By Simon Jackson.
A stewards’ enquiry relating to the start of the Grand National has been adjourned to the British Horseracing Authority’s (BHA) headquarters in London after 39 jockeys refused to fully participate.
The enquiry was held at Aintree on Saturday to see if the riders had lined up before they were invited to do so by the starter – which led to a false start – and whether they subsequently disobeyed the starter’s instructions at the beginning of the race.
But the matter has now been referred to the BHA’s base in High Holborn as it was not able to be concluded due to the refusal of the 39 jockeys involved to return to the stewards’ room to hear the outcome of the enquiry.
“The jockeys were very unhappy with the conduct of the inquiry and they therefore refused to go back in,” Professional Jockey’s Association chief executive, Paul Struthers, said: “It is obviously a shame but I’m not sure it would be fair for people to put this solely at the jockeys’ door.”
The only one of the 40 jockeys in the Grand National field who is not involved is Brendan Powell, whose mount Battle Group refused to start in the race won by 25/1 shot Pineau De Re and jockey Leighton Aspell who described the victory was a “dream come true.”
The 37-year-old had in 2003 finished second in the National on Supreme Glory before retiring from race-riding four years later. He returned to the saddle in 2009 and Saturday’s victory continued his tremendous form this season that has seen him bag a career best 61 winners.
“The feeling is just of elation when you cross the line,” said Aspell after the Dr Richard Newland-trained 11-year-old had prevailed from London24’s place tips Balthazar King (14-1) and Double Seven (10-1).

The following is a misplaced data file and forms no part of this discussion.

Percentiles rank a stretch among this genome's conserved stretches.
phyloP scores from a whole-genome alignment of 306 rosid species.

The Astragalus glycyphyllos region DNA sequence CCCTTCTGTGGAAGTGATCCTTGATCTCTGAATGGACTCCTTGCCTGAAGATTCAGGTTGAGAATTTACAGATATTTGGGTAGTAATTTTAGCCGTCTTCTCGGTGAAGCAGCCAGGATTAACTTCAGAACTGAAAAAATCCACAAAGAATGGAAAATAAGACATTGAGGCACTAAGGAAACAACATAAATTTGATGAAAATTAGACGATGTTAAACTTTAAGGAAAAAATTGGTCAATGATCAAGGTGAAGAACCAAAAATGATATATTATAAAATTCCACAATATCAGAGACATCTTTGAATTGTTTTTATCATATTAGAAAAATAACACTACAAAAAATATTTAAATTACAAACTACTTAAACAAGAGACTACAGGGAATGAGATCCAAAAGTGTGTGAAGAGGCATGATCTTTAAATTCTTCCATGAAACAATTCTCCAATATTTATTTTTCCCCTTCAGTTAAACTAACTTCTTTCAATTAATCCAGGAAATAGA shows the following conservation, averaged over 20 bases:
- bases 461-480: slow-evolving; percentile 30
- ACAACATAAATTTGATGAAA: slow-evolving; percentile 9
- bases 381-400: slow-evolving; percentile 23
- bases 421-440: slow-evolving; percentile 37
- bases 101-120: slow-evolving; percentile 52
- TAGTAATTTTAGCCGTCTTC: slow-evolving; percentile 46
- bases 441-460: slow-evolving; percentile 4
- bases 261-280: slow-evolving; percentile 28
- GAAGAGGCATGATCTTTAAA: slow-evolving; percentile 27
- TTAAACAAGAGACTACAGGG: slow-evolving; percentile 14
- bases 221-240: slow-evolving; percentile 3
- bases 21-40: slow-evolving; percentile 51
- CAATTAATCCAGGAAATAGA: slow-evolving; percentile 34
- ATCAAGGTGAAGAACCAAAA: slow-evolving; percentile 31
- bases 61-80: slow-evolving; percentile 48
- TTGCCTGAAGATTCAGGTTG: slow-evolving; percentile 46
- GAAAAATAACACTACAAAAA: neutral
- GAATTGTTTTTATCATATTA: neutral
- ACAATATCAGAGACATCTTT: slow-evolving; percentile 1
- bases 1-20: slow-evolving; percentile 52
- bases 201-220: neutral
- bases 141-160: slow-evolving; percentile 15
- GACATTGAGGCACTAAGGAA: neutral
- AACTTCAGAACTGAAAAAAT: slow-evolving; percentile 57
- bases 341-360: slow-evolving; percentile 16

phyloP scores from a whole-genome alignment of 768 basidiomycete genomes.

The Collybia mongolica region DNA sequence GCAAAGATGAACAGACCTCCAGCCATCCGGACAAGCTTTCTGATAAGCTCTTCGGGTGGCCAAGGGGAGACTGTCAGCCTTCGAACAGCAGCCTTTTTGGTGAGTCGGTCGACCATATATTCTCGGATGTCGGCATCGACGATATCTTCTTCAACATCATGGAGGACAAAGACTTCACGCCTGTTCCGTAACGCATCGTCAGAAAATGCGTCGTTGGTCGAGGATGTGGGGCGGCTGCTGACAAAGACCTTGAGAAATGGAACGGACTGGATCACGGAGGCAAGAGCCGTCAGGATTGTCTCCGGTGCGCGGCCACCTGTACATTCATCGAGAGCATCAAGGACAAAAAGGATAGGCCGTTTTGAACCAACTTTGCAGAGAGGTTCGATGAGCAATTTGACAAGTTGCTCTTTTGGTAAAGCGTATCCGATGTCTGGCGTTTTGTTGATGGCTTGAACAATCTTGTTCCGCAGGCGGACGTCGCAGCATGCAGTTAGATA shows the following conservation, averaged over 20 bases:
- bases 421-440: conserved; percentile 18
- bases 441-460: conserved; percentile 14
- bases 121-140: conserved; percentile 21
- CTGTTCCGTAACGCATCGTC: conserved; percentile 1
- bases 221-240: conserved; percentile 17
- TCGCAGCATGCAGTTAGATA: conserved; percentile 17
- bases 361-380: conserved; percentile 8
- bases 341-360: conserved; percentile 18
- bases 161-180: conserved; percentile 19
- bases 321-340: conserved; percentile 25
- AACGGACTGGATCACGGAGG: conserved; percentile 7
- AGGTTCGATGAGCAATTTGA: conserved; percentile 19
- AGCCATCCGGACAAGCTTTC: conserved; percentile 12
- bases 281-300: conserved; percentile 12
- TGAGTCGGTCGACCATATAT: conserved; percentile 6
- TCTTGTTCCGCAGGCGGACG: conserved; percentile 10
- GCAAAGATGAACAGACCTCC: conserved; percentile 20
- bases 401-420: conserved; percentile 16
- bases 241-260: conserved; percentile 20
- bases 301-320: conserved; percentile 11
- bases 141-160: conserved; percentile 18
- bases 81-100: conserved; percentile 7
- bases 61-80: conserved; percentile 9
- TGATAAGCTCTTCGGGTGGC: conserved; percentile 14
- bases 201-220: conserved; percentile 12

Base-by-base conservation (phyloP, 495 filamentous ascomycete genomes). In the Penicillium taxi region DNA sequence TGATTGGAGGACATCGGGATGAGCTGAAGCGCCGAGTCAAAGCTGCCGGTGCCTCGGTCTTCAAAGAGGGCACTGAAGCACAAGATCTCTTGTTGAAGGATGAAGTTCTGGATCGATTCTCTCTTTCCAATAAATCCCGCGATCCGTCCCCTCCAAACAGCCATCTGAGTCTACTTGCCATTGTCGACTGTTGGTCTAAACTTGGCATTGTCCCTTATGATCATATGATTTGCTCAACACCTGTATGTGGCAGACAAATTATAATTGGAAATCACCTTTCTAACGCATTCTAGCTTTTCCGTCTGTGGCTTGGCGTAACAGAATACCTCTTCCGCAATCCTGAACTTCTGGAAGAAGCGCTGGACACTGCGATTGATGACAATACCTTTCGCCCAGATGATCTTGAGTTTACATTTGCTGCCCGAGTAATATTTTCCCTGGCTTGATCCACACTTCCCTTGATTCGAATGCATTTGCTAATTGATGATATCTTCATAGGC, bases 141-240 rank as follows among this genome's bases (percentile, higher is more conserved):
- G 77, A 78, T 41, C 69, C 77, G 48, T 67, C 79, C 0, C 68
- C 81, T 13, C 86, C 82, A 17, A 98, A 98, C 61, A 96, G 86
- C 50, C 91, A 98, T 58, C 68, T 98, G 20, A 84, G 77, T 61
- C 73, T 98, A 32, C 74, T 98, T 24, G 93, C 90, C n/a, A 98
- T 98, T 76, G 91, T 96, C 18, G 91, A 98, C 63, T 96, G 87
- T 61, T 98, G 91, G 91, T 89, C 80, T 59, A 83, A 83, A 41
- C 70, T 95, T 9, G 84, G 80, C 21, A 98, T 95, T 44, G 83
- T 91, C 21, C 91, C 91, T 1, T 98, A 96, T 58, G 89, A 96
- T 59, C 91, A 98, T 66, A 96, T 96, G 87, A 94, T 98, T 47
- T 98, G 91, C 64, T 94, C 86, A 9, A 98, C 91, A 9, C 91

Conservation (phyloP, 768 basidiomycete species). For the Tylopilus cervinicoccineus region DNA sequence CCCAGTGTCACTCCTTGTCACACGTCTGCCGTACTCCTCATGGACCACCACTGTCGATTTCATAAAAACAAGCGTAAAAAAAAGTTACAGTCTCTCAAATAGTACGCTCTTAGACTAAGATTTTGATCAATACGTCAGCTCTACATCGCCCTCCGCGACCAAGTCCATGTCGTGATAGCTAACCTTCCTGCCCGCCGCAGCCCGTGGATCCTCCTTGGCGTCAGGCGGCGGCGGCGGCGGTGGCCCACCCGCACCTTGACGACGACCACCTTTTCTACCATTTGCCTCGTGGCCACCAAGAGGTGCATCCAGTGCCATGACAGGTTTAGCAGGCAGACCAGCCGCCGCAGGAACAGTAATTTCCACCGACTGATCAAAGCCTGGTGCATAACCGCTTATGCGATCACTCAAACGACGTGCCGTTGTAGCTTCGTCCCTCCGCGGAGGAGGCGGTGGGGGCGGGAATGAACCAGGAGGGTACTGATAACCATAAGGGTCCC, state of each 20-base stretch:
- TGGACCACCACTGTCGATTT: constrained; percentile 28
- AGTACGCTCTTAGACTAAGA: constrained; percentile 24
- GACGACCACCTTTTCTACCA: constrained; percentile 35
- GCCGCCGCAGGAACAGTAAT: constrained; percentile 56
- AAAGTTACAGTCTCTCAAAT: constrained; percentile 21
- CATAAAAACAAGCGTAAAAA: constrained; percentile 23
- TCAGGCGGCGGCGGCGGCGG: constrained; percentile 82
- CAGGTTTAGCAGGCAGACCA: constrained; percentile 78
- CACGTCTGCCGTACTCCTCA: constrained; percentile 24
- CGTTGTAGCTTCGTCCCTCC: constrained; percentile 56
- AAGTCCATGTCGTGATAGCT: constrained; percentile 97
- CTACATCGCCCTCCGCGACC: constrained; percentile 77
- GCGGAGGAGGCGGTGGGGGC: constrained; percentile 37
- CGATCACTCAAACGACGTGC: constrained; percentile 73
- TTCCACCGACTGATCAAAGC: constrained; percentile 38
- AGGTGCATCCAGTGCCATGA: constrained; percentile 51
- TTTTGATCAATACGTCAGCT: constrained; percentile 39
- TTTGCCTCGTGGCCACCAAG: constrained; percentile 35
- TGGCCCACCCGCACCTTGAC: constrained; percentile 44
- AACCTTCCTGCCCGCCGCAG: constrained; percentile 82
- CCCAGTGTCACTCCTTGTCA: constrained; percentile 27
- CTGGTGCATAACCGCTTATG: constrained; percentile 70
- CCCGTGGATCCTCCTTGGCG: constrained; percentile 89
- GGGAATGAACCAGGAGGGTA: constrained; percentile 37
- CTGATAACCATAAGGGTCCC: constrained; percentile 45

“At my age, I won’t have many more chances to win! Every year, you share winning the National with your friends but obviously you want to do it yourself. It’s a dream come true.
“You keep going through a combination of tiredness and adrenalin now. I was trying to save as much as I could but he is such a little terrier he kept swinging back into the bridle. I was very conscious about being out in front. It’s four miles and nearly four furlongs and there’s no other race in the calendar that long.
“I knew we were in with a chance jumping Valentine’s second time round. You’re never certain of winning, even when you reach the Elbow, but I knew we’d have to tie up badly to be caught at that point. We didn’t have a lot left to be honest but you wouldn’t at the end of this sort of trip.
“It’s a wonderful day. This is what we do it for. I remember watching the National as a very young boy and, as much as you enjoy sharing in everybody’s success, you seek and crave a bit too. It’s great to get a chance.
“Even to get a ride in the National is a great thing but to get one with a live chance is even better.
“My family made the effort to come over yesterday on the train and we had a night out last night. We are all here today to enjoy it too.”
Read Horse Talk with Simon Jackson each day at London24 for the latest horse racing news.